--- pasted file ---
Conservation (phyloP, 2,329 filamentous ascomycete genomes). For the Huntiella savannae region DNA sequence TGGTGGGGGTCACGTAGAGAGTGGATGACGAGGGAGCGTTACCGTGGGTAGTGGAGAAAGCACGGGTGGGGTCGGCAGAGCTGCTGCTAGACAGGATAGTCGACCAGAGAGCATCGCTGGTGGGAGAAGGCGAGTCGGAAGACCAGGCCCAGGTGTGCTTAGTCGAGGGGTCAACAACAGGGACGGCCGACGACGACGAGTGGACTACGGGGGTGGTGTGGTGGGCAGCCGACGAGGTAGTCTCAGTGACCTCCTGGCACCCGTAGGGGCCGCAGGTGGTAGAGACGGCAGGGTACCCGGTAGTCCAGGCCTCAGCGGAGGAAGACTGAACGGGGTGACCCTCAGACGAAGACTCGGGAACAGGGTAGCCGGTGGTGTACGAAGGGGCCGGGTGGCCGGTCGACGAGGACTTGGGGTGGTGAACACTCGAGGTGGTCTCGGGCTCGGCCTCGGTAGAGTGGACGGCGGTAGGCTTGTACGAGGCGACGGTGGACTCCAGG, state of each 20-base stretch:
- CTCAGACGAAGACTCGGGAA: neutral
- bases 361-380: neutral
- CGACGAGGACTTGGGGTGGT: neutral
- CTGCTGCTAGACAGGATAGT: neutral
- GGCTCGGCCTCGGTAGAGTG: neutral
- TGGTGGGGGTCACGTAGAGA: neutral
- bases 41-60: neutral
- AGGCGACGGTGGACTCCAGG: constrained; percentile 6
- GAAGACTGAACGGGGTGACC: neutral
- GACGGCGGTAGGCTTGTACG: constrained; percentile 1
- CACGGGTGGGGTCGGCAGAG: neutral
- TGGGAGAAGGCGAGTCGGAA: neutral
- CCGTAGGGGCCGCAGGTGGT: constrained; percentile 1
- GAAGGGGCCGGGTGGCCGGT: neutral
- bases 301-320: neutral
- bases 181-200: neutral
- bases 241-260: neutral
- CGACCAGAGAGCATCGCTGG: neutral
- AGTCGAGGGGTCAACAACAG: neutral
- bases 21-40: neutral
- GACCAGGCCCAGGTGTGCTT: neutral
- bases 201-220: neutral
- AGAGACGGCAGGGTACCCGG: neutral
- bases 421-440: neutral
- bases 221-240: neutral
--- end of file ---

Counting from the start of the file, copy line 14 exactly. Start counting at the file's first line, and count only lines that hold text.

- CCGTAGGGGCCGCAGGTGGT: constrained; percentile 1